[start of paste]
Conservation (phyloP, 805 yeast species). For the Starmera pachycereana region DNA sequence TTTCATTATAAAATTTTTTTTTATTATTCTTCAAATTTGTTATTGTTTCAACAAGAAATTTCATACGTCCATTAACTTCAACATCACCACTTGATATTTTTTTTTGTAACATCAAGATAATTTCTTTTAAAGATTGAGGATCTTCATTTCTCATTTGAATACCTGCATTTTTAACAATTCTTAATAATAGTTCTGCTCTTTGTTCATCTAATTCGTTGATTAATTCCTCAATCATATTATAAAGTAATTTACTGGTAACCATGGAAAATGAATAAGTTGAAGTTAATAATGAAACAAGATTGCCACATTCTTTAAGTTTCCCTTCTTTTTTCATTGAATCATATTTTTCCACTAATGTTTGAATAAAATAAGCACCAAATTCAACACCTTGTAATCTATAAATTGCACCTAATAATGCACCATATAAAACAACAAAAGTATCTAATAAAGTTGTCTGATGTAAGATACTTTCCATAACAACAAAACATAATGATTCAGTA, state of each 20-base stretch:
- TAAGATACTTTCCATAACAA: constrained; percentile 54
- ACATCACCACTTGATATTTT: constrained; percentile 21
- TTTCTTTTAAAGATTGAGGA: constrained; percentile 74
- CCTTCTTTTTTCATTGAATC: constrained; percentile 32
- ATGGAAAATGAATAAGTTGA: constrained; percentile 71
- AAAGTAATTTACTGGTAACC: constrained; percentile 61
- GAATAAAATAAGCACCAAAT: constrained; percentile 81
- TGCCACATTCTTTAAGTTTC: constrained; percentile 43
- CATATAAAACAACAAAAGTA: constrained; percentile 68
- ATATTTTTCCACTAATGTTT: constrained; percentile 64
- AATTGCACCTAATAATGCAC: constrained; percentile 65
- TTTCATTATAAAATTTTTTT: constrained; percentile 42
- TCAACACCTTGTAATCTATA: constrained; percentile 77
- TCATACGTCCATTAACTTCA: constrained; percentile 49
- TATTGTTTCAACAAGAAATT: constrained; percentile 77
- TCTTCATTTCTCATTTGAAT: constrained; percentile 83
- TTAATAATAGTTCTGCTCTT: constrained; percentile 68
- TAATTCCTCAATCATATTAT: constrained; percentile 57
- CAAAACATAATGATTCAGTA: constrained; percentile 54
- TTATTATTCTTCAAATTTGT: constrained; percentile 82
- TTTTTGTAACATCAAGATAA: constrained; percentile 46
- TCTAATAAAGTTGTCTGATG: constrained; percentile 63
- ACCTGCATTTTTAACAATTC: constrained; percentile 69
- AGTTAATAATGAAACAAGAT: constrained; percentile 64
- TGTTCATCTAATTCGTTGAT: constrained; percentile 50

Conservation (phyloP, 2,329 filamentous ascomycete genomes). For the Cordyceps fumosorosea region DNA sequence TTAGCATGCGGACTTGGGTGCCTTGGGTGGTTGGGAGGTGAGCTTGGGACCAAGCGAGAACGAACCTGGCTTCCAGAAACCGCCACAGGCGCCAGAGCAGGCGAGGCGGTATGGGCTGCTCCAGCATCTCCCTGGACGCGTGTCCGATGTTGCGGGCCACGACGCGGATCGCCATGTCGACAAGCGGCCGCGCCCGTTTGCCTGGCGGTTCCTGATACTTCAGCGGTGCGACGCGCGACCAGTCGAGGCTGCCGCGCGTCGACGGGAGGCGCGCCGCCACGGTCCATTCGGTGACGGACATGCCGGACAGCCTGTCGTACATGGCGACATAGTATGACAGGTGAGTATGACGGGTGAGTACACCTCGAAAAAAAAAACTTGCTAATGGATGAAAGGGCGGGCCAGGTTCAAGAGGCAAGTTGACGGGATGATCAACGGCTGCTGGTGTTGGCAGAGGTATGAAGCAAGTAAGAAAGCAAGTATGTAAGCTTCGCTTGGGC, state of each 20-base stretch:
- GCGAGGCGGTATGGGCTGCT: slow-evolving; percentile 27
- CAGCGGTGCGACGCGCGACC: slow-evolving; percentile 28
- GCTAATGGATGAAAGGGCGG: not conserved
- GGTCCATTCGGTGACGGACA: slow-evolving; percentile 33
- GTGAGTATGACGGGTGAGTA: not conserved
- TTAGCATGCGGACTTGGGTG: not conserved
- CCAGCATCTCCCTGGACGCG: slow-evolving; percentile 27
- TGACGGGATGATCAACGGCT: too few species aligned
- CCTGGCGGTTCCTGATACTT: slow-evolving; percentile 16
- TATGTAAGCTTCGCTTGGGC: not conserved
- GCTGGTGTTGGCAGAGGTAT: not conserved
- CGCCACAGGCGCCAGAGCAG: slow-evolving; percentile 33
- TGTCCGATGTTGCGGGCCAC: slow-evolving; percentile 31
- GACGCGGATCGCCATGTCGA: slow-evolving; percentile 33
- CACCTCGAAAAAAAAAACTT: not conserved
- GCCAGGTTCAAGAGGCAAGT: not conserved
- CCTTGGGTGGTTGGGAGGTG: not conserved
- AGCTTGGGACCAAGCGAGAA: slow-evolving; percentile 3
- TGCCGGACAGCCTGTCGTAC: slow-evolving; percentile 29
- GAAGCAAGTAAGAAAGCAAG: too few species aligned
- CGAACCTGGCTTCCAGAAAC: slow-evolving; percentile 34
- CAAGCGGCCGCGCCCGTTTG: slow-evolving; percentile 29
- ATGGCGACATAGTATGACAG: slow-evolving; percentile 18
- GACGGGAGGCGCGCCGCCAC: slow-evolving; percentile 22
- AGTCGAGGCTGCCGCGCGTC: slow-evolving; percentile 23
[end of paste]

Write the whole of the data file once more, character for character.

Conservation (phyloP, 805 yeast species). For the Starmera pachycereana region DNA sequence TTTCATTATAAAATTTTTTTTTATTATTCTTCAAATTTGTTATTGTTTCAACAAGAAATTTCATACGTCCATTAACTTCAACATCACCACTTGATATTTTTTTTTGTAACATCAAGATAATTTCTTTTAAAGATTGAGGATCTTCATTTCTCATTTGAATACCTGCATTTTTAACAATTCTTAATAATAGTTCTGCTCTTTGTTCATCTAATTCGTTGATTAATTCCTCAATCATATTATAAAGTAATTTACTGGTAACCATGGAAAATGAATAAGTTGAAGTTAATAATGAAACAAGATTGCCACATTCTTTAAGTTTCCCTTCTTTTTTCATTGAATCATATTTTTCCACTAATGTTTGAATAAAATAAGCACCAAATTCAACACCTTGTAATCTATAAATTGCACCTAATAATGCACCATATAAAACAACAAAAGTATCTAATAAAGTTGTCTGATGTAAGATACTTTCCATAACAACAAAACATAATGATTCAGTA, state of each 20-base stretch:
- TAAGATACTTTCCATAACAA: constrained; percentile 54
- ACATCACCACTTGATATTTT: constrained; percentile 21
- TTTCTTTTAAAGATTGAGGA: constrained; percentile 74
- CCTTCTTTTTTCATTGAATC: constrained; percentile 32
- ATGGAAAATGAATAAGTTGA: constrained; percentile 71
- AAAGTAATTTACTGGTAACC: constrained; percentile 61
- GAATAAAATAAGCACCAAAT: constrained; percentile 81
- TGCCACATTCTTTAAGTTTC: constrained; percentile 43
- CATATAAAACAACAAAAGTA: constrained; percentile 68
- ATATTTTTCCACTAATGTTT: constrained; percentile 64
- AATTGCACCTAATAATGCAC: constrained; percentile 65
- TTTCATTATAAAATTTTTTT: constrained; percentile 42
- TCAACACCTTGTAATCTATA: constrained; percentile 77
- TCATACGTCCATTAACTTCA: constrained; percentile 49
- TATTGTTTCAACAAGAAATT: constrained; percentile 77
- TCTTCATTTCTCATTTGAAT: constrained; percentile 83
- TTAATAATAGTTCTGCTCTT: constrained; percentile 68
- TAATTCCTCAATCATATTAT: constrained; percentile 57
- CAAAACATAATGATTCAGTA: constrained; percentile 54
- TTATTATTCTTCAAATTTGT: constrained; percentile 82
- TTTTTGTAACATCAAGATAA: constrained; percentile 46
- TCTAATAAAGTTGTCTGATG: constrained; percentile 63
- ACCTGCATTTTTAACAATTC: constrained; percentile 69
- AGTTAATAATGAAACAAGAT: constrained; percentile 64
- TGTTCATCTAATTCGTTGAT: constrained; percentile 50

Conservation (phyloP, 2,329 filamentous ascomycete genomes). For the Cordyceps fumosorosea region DNA sequence TTAGCATGCGGACTTGGGTGCCTTGGGTGGTTGGGAGGTGAGCTTGGGACCAAGCGAGAACGAACCTGGCTTCCAGAAACCGCCACAGGCGCCAGAGCAGGCGAGGCGGTATGGGCTGCTCCAGCATCTCCCTGGACGCGTGTCCGATGTTGCGGGCCACGACGCGGATCGCCATGTCGACAAGCGGCCGCGCCCGTTTGCCTGGCGGTTCCTGATACTTCAGCGGTGCGACGCGCGACCAGTCGAGGCTGCCGCGCGTCGACGGGAGGCGCGCCGCCACGGTCCATTCGGTGACGGACATGCCGGACAGCCTGTCGTACATGGCGACATAGTATGACAGGTGAGTATGACGGGTGAGTACACCTCGAAAAAAAAAACTTGCTAATGGATGAAAGGGCGGGCCAGGTTCAAGAGGCAAGTTGACGGGATGATCAACGGCTGCTGGTGTTGGCAGAGGTATGAAGCAAGTAAGAAAGCAAGTATGTAAGCTTCGCTTGGGC, state of each 20-base stretch:
- GCGAGGCGGTATGGGCTGCT: slow-evolving; percentile 27
- CAGCGGTGCGACGCGCGACC: slow-evolving; percentile 28
- GCTAATGGATGAAAGGGCGG: not conserved
- GGTCCATTCGGTGACGGACA: slow-evolving; percentile 33
- GTGAGTATGACGGGTGAGTA: not conserved
- TTAGCATGCGGACTTGGGTG: not conserved
- CCAGCATCTCCCTGGACGCG: slow-evolving; percentile 27
- TGACGGGATGATCAACGGCT: too few species aligned
- CCTGGCGGTTCCTGATACTT: slow-evolving; percentile 16
- TATGTAAGCTTCGCTTGGGC: not conserved
- GCTGGTGTTGGCAGAGGTAT: not conserved
- CGCCACAGGCGCCAGAGCAG: slow-evolving; percentile 33
- TGTCCGATGTTGCGGGCCAC: slow-evolving; percentile 31
- GACGCGGATCGCCATGTCGA: slow-evolving; percentile 33
- CACCTCGAAAAAAAAAACTT: not conserved
- GCCAGGTTCAAGAGGCAAGT: not conserved
- CCTTGGGTGGTTGGGAGGTG: not conserved
- AGCTTGGGACCAAGCGAGAA: slow-evolving; percentile 3
- TGCCGGACAGCCTGTCGTAC: slow-evolving; percentile 29
- GAAGCAAGTAAGAAAGCAAG: too few species aligned
- CGAACCTGGCTTCCAGAAAC: slow-evolving; percentile 34
- CAAGCGGCCGCGCCCGTTTG: slow-evolving; percentile 29
- ATGGCGACATAGTATGACAG: slow-evolving; percentile 18
- GACGGGAGGCGCGCCGCCAC: slow-evolving; percentile 22
- AGTCGAGGCTGCCGCGCGTC: slow-evolving; percentile 23